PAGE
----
It seems that wings are getting smaller so I thought it might time to explore their behaviors, risks and benefits. I, too, have come to love flying smaller sizes but there are, as always, tradeoffs.

What we’re really talking about is flying heavily loaded. After all, what’s small to a 250 pounder is huge for a 140 pounder. Most pilots fly at wing loadings (pounds / flat area) below about 12 pounds per m².  I consider a wing small at loadings around 14 per m², extremely small over about 17 lbs/m² and crazy small over about 20 lbs/m² . I’ve done that once and will never do it again.


Heavily loaded generally means more resistance to collapse but a more spirited response. It clearly means faster takeoff and landing speeds, and much more dynamic handling.

So far, our limited accident data suggest that small wings do increase fatal accident risk during training and/or new pilots due to overcontroling. Otherwise, most risk comes from falling due to the higher takeoff and landing speeds and to mishandling on launch. I’ve seen examples of this.

High loadings make engine failures on takeoff or at low altitude (5 and 20) feet more consequential. It takes a lot power to keep small wings happily aloft and when that power dies, they dive. Not handling it right could be quite thwackful. At heavier loadings you need enough height so that, if the motor quits, you can establish a glide and regain enough speed for a full flare. On really small wings, 30 feet might not be enough. There are ways to handle this, of course, but they require practiced reaction that still won’t necessarily leave you standing up.

Inflight left/right oscillation is another problem. Many wing/motor combinations will oscillate left/right even without any brake input and its usually worse at higher loadings. The slightest bump gets them started and, in some cases, will diverge until becoming big wingovers. Of course YOU won’t ever let that happen.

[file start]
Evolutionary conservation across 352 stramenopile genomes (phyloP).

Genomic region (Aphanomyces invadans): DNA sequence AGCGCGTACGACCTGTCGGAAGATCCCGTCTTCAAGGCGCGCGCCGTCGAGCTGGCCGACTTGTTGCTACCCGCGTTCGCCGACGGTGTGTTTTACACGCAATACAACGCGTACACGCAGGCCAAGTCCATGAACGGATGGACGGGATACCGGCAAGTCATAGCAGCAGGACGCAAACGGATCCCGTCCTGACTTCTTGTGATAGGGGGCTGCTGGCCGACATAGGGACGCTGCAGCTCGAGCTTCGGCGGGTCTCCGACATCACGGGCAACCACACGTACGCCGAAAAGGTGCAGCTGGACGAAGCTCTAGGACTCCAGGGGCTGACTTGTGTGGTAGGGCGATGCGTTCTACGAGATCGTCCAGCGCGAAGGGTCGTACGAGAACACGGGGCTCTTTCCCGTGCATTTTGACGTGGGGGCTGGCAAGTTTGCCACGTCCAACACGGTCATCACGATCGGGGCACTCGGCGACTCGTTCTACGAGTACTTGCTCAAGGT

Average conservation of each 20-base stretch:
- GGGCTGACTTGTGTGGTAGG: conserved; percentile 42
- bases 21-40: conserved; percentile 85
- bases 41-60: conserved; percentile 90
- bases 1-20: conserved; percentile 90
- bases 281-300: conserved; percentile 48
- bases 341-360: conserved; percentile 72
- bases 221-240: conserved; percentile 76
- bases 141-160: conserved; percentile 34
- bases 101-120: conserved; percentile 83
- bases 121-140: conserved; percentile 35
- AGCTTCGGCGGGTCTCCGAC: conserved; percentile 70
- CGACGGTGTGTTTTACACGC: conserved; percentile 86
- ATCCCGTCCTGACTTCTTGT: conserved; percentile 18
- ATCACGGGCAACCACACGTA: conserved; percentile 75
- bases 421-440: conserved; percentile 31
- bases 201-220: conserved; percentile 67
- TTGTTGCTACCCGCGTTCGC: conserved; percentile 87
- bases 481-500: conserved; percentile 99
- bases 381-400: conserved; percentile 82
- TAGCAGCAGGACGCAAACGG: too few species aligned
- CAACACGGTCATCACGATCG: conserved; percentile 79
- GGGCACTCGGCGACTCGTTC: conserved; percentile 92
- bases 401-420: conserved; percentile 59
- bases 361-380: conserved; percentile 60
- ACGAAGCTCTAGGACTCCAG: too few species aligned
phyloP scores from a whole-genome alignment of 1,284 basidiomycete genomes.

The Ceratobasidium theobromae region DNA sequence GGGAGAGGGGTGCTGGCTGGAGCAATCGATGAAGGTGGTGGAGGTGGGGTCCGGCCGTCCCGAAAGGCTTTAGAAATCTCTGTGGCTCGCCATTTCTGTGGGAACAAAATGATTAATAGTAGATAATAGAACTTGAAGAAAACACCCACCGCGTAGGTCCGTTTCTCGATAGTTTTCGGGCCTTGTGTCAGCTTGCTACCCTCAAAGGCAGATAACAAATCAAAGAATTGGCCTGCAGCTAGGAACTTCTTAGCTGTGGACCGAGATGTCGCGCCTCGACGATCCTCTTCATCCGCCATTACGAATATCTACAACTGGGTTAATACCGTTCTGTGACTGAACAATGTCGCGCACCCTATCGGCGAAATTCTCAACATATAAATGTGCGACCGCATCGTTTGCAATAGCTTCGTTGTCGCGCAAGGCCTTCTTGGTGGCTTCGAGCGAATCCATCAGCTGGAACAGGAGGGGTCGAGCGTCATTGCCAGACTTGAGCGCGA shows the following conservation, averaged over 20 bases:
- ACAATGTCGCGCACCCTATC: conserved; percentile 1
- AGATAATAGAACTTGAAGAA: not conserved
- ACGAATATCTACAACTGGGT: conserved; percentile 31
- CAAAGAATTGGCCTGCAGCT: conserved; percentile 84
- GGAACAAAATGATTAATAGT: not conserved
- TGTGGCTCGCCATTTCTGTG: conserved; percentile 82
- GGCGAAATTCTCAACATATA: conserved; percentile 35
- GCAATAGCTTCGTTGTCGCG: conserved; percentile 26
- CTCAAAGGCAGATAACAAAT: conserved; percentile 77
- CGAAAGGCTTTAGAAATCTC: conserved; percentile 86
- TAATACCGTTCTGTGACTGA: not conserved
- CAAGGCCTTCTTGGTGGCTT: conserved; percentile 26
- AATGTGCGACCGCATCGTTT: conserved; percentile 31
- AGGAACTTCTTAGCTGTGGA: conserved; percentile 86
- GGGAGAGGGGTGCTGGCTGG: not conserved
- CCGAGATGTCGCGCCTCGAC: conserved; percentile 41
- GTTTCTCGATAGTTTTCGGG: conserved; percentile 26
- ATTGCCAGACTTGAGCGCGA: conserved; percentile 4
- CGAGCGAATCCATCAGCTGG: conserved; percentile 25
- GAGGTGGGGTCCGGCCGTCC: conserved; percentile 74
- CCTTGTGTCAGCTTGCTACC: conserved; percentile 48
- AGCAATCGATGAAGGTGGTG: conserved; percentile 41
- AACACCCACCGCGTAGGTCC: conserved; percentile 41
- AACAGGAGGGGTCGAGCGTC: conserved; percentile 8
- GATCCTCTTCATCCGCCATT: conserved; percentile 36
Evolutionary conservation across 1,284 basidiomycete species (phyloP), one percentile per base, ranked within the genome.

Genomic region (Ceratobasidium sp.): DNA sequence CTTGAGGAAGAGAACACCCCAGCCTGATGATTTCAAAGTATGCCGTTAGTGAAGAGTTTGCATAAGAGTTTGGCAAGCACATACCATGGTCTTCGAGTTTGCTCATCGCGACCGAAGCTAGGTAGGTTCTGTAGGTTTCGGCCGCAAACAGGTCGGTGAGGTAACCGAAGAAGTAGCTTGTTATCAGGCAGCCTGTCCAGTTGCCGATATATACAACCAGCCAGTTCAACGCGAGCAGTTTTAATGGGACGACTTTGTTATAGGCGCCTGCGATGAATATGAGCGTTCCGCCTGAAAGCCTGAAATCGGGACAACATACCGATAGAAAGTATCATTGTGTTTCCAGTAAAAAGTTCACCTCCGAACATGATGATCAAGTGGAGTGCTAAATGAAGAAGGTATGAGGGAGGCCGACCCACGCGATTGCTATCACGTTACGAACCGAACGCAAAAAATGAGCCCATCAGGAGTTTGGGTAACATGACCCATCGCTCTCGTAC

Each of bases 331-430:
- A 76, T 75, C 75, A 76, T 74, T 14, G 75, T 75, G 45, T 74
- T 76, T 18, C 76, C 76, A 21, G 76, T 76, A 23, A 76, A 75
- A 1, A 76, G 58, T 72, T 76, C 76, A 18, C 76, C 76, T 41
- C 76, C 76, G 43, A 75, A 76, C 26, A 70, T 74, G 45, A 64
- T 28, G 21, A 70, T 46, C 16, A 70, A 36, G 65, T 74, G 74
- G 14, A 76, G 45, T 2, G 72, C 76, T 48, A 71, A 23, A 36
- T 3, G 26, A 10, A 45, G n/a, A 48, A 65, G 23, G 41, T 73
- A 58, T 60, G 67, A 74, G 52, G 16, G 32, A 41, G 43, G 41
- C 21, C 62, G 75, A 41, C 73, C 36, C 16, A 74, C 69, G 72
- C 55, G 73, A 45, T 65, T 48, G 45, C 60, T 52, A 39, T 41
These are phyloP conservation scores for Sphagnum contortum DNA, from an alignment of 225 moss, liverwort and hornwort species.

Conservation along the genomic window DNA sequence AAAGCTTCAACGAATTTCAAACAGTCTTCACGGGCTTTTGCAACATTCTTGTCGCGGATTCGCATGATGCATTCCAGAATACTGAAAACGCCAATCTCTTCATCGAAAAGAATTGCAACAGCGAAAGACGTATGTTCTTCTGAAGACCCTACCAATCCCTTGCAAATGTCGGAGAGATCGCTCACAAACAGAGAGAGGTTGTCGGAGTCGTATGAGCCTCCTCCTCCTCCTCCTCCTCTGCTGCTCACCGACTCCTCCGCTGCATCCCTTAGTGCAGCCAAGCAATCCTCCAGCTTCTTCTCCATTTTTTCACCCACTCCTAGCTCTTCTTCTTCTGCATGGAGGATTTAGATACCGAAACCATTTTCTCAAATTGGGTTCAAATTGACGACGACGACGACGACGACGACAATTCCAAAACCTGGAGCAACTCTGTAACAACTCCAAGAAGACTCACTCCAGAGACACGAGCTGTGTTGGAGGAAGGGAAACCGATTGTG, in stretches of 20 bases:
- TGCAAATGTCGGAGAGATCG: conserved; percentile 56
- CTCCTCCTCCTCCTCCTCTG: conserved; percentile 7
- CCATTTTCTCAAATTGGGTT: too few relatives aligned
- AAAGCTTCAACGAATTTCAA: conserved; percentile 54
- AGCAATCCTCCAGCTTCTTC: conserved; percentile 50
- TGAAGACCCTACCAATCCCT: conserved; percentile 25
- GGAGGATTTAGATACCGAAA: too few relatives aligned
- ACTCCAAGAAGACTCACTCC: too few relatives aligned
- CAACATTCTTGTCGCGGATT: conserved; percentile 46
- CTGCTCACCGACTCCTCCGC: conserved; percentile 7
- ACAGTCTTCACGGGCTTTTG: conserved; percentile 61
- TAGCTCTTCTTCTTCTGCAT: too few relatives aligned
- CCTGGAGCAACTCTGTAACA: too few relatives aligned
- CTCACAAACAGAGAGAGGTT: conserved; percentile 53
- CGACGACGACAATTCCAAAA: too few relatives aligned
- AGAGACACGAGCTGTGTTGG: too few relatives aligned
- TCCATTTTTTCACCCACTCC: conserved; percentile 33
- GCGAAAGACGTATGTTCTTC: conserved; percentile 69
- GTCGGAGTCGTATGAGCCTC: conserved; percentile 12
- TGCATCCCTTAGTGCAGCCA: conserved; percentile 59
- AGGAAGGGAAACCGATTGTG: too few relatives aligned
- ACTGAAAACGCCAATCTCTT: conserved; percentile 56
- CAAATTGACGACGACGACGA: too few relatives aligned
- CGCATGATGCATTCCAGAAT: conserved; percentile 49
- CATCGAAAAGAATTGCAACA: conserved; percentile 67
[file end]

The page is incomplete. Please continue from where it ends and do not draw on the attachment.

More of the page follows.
Knowing You’re Ready

How can you know if you’re ready? Well one way to handle this question is to progressively fly smaller gliders. Do some maneuvering each time, though, so you get a feel for the wing. If you’re already flying in some level of turbulence, or come from thermal-based free flight, you’re probably in good shape from a maneuvering perspective.

One thing to be proficient on is the slider landing, where you slow down with moderate brake pull then, at 20 to 30 feet, ease into a hands-up dive, then use that extra energy to flare, sliding slide along the ground briefly before stopping. If you’ve got that down, you’ll be better prepared for the necessary technique of small wings, or at least the most reliable technique for landing at their higher speeds without falling.


The biggest benefit of small wings is incredibly crisp handling. Load ’em up a bit you can they bank extremely aggressively. Plus they have quite a bit of speed range. You want to be real carfule because you’re already loaded heavily and then, if you get into a bit of a spiral, the reaction becomes eye popping. The heavier the loading the more responsive it will be. And by responsive I mean that it might only take an inch of brake travel to effect and immediate 60 degree roll. Do that close to the ground and you’ll become unwittingly one with earth.

Another benefit is super easy inflation. Not only does the wing have little area to resist your run with, but it doesn’t have far to come up. Get some speed, as with any wing, to be sure it doesn’t fall back.

If you’re into soaring or handling high winds, small wings rock. They’ll let you at least kite in 20 mph winds and, if you’re at a soaring hill, it’s possible to soar them in strong conditions. You can use a LOT of brake to slow down and reduce descent then, when you want to sink, let off the brakes to plummet. Very cool. Most pilots only get to this level after hundreds of flights, many of which are in challenging conditions.

Anyone who likes to go fast will enjoy being loaded. You can have the speed of a reflex glider but pay a price on the low end since a larger reflex glider will go just as fast but be able to go slower.

Lastly, they pack up into a duffle bag and weigh next to nothing. Folding is fast.


Nothing is free and the benefits derived from flying heavy come with various drawbacks.

  • Risk is obviously the biggest drawback so you’ll want to be highly experienced, risk tolerant and pay attention attention while flying.
  • You’ll need more room for launch and landing.
  • You’ll need more power and will burn more fuel.
  • You’ll need to run like a gazelle and have really good technique in zero wind.


For the experienced pilot who knows the risks and that wants to sow some oats these are great fun. Be careful, make sure you’re ready and enjoy!